How the GOP's biggest judicial victory in a generation could doom them on Election Day
Since the Dobbs ruling, women are registering to vote faster than men.
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On abortion bans, Republicans are like the proverbial dog who caught the car — and now are at risk of getting run over.
You’d think the Supreme Court’s June ruling to end federal abortion rights would be something for conservatives to crow about, since they agitated for decades to make it happen. But a few big problems quickly became clear. The SCOTUS ruling in question (Dobbs) is opposed by a majority of Americans; not a surprise considering 60 percent of us think abortion should be legal at least some of the time. And this isn’t just a blue state thing. Abortion bans are unpopular even in purple and red places like Florida, Arizona, Ohio, and Kansas (more on that later).
In short, using the courts and legislatures to restrict bodily autonomy is a political loser for Republicans. Relatedly, since the Dobbs decision dropped, GOP hopes for a red wave in November faded from well-founded to quite shaky.
So as the primary season has given way to general election campaigns, Republicans in tough races are trying to distance themselves from the hardline anti-choice positions they staked out just months ago. And in at least one case, they’re making fools of themselves in the process.
The most publicized example of this flip-flopping came courtesy of floundering Arizona Senate candidate Blake Masters, who late last month quietly scrubbed his campaign website of language endorsing a fetal personhood law that could ban abortion nationwide. Instead, as Business Insider detailed, the language on Masters’s site was watered down to express support for a much less extreme "law or a Constitutional amendment that bans late-term (third trimester) abortion and partial-birth abortion at the federal level."
But the most bizarre illustration of how Republicans are trying to distance themselves from themselves can be seen in a new ad from Minnesota Republican gubernatorial candidate Scott Jensen, a quack doctor who’s trailing incumbent Gov. Tim Walz by nearly 20 points.
Not even six months ago, Jensen did an interview with Minnesota Public Radio in which he proclaimed, “I would try to ban abortion,” adding that “there is no reason for us to be having abortions going on.” But now that Jensen is trying to win an election in a state where two-thirds of voters support abortion rights, he released an ad in which awkwardly holds a newborn and downplays the issue as one that voters shouldn’t fret about.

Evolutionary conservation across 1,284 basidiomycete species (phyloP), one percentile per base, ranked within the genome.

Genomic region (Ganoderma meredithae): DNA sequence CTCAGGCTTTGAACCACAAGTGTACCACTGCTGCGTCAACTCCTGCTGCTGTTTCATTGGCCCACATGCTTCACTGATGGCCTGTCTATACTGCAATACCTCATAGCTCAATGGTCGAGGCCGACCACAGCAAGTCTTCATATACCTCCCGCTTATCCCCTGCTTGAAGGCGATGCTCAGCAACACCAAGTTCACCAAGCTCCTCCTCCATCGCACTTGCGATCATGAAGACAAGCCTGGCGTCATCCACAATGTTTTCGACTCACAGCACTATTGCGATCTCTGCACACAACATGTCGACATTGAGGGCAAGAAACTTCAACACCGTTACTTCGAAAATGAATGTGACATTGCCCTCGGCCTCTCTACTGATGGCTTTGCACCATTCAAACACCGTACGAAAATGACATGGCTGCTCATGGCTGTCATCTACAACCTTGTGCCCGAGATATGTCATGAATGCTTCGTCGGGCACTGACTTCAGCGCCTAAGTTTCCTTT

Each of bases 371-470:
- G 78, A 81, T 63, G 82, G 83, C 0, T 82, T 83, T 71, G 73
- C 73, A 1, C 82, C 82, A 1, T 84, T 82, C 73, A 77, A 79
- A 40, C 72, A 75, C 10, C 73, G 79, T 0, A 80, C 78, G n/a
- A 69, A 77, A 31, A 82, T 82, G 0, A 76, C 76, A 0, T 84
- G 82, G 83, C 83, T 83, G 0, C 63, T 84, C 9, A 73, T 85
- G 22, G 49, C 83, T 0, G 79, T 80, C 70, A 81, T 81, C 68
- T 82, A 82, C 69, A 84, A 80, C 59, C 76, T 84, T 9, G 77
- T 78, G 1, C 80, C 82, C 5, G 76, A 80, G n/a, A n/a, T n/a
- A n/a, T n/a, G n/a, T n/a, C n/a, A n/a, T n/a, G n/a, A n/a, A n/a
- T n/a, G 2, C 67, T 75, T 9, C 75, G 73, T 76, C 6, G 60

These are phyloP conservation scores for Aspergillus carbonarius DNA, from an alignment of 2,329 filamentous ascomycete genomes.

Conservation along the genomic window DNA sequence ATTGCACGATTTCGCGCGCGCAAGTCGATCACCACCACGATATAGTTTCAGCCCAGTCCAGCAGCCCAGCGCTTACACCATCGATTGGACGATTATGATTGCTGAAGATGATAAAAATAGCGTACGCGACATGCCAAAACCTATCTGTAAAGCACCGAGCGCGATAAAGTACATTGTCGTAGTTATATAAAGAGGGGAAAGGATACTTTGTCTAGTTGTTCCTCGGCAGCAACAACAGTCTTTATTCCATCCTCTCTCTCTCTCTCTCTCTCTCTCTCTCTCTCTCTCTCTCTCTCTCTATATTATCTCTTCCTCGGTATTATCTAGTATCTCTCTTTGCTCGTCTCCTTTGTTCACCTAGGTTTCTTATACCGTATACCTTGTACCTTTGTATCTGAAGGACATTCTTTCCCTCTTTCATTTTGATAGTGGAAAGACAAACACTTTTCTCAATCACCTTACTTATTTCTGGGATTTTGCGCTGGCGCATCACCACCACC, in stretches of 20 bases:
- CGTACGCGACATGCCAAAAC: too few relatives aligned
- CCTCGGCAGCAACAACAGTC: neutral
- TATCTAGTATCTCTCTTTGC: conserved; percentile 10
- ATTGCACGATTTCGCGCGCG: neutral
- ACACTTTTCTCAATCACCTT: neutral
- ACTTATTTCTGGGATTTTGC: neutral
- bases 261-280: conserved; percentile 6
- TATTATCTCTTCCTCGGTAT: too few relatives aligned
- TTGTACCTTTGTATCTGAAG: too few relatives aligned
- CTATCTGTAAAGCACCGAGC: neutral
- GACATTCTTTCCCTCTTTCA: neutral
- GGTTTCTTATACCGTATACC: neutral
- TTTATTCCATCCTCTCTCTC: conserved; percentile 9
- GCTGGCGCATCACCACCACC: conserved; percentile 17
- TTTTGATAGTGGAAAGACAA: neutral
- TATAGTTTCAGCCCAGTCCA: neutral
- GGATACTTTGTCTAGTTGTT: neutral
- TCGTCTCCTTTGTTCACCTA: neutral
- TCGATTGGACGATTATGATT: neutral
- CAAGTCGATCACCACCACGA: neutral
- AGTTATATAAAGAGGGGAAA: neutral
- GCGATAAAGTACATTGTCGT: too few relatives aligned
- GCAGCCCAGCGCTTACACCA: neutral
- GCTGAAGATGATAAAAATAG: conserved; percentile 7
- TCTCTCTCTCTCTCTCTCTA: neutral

“Abortion is divisive,” Jensen says, before adding, “let’s focus on the issues that matter.” (As if bodily autonomy doesn’t matter to women.)
If all this comes across as a bit desperate, that’s because it is. But with unpopular anti-choice positions doing a number on GOP polling, desperate times call for desperate measures. (Judd Legum’s Popular Information newsletter on Thursday provided more context for Jensen’s ad and detailed how another Republican candidate, Colorado Senate hopeful Joe O’Dea, has similarly backed away from years of advocating for abortion restrictions.)
There are other signs of trouble for Republicans. Since Dobbs, women have been registering to vote at far higher rates than men in states across the country. For example, in Kansas, Ohio, Pennsylvania and Idaho, the percentage of newly registered voters who are women spiked immediately following the Dobbs decision. Even more ominously for Republicans, in early August
, a proposed constitutional amendment in Kansas that would have overturned the right to an abortion in the state was defeated by an 18-point margin. About two-thirds of newly registered voters were women prior to the vote.
The politics of abortion isn’t just hurting Republicans — it’s also helping Democrats. Pat Ryan, a Democrat who ran on abortion rights in New York’s purple 19th District, recently won that special election. Last month, the New York Times detailed how Democrats “have spent nearly eight times as much on abortion-related ads as Republicans have.” They’re embracing the issue while Republicans struggle with it.
To get some expert perspective on how the politics of abortion will impact the midterms, Thor talked to Maya Sen, a political scientist and professor of public policy at Harvard University. A transcript of their conversation, lightly edited for clarity and length, follows.
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